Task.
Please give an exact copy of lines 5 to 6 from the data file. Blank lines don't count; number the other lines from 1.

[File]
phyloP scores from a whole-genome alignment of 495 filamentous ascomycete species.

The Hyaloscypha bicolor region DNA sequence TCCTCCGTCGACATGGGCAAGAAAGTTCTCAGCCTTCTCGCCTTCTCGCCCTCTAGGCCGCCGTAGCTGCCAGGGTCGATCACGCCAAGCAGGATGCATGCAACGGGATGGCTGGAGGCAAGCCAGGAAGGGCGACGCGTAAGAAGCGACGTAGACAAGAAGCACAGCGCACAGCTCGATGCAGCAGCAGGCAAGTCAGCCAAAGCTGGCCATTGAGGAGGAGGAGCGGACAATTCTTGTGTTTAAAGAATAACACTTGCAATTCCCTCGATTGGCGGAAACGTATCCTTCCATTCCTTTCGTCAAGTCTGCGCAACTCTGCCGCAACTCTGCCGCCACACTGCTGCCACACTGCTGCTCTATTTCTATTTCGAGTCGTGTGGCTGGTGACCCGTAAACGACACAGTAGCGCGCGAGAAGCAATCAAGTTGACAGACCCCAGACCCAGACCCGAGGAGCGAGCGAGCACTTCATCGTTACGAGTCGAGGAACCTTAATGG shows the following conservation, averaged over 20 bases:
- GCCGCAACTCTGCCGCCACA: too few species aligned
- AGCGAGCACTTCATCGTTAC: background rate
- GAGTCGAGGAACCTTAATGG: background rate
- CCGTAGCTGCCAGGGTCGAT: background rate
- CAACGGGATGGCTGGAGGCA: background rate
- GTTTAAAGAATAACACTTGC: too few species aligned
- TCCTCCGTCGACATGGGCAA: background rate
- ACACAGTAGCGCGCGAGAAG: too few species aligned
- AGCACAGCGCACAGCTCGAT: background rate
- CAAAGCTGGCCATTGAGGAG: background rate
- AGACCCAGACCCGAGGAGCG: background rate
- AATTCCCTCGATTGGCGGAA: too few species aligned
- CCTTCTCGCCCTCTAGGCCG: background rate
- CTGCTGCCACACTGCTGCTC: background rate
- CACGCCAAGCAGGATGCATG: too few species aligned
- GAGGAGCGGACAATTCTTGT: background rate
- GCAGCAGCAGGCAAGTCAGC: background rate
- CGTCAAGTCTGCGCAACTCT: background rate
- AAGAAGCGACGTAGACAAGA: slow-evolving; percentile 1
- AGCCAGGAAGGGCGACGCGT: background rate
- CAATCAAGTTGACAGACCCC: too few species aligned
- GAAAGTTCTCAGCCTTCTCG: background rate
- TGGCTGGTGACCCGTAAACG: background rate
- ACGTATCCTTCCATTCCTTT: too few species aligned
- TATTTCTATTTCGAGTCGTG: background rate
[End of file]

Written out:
- GAGTCGAGGAACCTTAATGG: background rate
- CCGTAGCTGCCAGGGTCGAT: background rate